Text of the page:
|A powder substance, not to be confused with malted milk powder, that is made from dried whole grains ground into a fine textured flour for use in making baked goods more nutritious and better tasting. This powder is most often made from sprouted barley, which is less expensive to produce than powder made with sprouted wheat or rice. The malt powder is made by drying the grain spouts instead of cooking the grain and is available as either a diastatic malt or a non-diastatic malt substance.|
Diastatic malt, which contains active enzymes from the sprouting grain, is used to break down the starch in dough and convert it to sugar (maltose) so that the yeast can feed on the sugar enabling the dough to rise, especially in breads such as sourdough that require a longer time for preparation and fermentation to occur. This malt provides more nutrition, an enhanced flavor, a finer texture in the bread crumb, a fresher tasting product, and a browner crust appearance, all without excessive lengths of baking.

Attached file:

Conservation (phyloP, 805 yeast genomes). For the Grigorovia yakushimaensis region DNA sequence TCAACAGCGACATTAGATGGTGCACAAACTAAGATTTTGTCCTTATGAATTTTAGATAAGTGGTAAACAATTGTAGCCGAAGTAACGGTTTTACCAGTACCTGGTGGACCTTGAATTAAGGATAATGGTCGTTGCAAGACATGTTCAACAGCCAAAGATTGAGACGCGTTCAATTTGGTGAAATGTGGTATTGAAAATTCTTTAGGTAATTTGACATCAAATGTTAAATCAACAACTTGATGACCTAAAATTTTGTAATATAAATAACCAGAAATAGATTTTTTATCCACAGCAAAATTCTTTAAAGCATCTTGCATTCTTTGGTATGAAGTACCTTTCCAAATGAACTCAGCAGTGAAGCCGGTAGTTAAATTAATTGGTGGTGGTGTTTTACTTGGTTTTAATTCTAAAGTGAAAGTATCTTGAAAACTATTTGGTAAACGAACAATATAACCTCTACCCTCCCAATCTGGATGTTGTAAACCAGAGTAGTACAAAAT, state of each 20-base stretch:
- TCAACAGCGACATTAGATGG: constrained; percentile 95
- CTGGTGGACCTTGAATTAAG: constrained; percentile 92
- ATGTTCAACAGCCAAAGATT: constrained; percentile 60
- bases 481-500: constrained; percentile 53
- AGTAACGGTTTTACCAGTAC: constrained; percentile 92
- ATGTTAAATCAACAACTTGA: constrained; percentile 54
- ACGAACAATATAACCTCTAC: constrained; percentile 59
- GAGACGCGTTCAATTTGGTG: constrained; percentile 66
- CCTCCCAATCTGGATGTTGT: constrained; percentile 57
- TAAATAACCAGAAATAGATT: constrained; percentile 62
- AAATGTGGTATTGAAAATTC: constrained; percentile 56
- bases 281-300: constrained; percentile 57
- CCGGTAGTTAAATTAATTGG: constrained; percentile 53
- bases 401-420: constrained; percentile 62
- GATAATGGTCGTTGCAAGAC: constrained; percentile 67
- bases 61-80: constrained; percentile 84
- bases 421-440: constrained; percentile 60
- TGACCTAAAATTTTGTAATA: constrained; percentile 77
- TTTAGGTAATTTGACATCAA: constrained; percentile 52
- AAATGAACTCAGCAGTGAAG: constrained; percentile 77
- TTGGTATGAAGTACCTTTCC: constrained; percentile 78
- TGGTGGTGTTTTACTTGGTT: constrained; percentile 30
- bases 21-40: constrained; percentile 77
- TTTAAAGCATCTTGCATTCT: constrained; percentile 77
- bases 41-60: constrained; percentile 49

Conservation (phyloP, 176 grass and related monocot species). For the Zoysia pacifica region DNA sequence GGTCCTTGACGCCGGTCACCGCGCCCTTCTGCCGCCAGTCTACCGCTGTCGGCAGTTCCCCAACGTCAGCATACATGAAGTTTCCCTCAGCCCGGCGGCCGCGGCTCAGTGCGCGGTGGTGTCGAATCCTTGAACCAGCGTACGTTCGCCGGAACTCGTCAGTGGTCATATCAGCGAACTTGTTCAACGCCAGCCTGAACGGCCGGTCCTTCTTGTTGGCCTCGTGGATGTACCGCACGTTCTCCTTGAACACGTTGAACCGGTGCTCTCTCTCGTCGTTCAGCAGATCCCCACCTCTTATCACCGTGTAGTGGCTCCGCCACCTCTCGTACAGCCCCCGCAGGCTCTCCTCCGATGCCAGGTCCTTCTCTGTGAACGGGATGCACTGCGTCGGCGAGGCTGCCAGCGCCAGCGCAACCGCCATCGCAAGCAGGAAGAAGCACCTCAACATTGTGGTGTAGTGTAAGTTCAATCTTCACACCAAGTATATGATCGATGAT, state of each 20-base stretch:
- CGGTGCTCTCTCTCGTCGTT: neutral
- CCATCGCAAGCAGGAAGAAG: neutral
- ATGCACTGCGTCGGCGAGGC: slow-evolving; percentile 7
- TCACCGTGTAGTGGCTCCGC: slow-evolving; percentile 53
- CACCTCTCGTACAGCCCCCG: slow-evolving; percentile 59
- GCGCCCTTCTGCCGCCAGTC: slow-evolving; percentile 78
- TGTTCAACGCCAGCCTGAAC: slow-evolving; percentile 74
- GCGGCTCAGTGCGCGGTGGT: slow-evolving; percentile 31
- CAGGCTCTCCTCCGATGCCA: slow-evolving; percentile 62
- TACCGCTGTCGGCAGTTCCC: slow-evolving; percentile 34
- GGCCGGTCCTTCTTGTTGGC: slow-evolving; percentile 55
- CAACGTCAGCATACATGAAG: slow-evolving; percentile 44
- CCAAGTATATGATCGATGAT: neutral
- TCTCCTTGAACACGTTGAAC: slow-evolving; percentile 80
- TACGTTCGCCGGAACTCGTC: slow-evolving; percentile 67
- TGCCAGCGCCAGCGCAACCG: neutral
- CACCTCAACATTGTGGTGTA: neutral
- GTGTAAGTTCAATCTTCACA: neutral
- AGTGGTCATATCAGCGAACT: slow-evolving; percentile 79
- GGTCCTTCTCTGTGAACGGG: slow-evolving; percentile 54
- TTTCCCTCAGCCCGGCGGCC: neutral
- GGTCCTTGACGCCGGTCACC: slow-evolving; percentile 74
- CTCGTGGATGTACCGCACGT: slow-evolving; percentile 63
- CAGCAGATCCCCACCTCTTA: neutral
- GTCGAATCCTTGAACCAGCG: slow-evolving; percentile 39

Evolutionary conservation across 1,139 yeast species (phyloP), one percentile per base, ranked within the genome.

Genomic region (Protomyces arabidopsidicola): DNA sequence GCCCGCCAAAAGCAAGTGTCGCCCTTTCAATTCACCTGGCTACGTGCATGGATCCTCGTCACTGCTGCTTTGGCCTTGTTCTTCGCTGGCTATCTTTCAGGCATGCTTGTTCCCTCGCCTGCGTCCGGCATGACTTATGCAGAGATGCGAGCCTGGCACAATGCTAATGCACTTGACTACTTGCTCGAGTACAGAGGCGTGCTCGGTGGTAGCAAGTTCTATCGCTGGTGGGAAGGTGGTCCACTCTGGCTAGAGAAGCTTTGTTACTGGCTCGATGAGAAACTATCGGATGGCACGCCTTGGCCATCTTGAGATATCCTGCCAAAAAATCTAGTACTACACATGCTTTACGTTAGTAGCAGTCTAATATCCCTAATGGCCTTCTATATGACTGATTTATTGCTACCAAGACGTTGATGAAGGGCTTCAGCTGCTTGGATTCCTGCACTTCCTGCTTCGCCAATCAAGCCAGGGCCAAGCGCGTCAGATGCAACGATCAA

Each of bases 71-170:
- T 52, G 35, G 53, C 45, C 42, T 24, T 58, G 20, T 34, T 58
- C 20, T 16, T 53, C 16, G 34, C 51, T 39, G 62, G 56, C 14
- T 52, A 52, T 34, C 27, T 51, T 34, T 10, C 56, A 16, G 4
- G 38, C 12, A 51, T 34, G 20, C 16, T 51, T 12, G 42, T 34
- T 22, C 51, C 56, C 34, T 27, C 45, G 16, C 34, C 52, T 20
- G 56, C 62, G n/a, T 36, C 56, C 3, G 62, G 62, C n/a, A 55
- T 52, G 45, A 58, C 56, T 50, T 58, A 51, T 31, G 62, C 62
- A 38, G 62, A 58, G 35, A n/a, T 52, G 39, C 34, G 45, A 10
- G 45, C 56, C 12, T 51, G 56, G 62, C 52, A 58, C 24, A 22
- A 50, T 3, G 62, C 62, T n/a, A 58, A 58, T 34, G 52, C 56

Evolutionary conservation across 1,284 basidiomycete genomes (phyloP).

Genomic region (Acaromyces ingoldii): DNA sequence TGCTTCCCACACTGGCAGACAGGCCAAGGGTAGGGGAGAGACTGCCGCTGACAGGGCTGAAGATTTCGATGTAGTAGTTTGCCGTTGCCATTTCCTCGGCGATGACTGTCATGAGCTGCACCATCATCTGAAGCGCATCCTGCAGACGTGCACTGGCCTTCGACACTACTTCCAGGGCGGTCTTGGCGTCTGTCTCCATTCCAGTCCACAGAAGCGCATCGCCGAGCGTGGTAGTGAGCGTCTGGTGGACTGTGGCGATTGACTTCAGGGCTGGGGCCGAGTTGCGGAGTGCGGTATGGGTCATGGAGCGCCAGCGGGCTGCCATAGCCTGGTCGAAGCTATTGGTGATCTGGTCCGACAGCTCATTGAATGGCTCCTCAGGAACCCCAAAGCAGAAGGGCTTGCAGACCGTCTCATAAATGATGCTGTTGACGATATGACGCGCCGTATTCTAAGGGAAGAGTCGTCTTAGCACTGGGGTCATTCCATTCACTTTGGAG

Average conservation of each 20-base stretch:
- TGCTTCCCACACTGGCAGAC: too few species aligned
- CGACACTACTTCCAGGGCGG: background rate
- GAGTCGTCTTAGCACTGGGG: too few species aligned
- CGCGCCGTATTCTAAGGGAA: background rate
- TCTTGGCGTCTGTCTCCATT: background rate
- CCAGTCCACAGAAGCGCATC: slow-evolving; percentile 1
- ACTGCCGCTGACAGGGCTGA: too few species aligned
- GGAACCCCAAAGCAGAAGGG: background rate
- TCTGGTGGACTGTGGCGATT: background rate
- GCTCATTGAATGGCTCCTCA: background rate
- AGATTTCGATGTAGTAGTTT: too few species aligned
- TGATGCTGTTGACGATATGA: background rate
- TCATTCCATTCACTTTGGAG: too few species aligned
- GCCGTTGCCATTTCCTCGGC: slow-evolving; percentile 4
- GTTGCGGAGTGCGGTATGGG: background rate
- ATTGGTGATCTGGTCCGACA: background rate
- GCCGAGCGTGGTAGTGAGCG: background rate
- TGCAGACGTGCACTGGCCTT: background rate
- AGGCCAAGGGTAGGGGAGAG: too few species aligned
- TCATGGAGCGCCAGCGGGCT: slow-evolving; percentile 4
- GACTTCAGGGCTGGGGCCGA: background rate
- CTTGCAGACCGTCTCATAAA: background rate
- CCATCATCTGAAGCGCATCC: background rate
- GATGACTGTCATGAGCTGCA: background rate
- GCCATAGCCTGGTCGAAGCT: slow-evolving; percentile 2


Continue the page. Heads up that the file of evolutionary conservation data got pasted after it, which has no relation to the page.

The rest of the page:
Non-diastatic malt, which does not contain the active enzymes, is most often used as a sweetener to give baked goods and cereals more flavor, a glossier appearance and a softer more consistent crumb. Bagels, breads, granola, cookies, salty crackers or snacks, gravies, and sauces are all products that commonly use non-diastatic malt.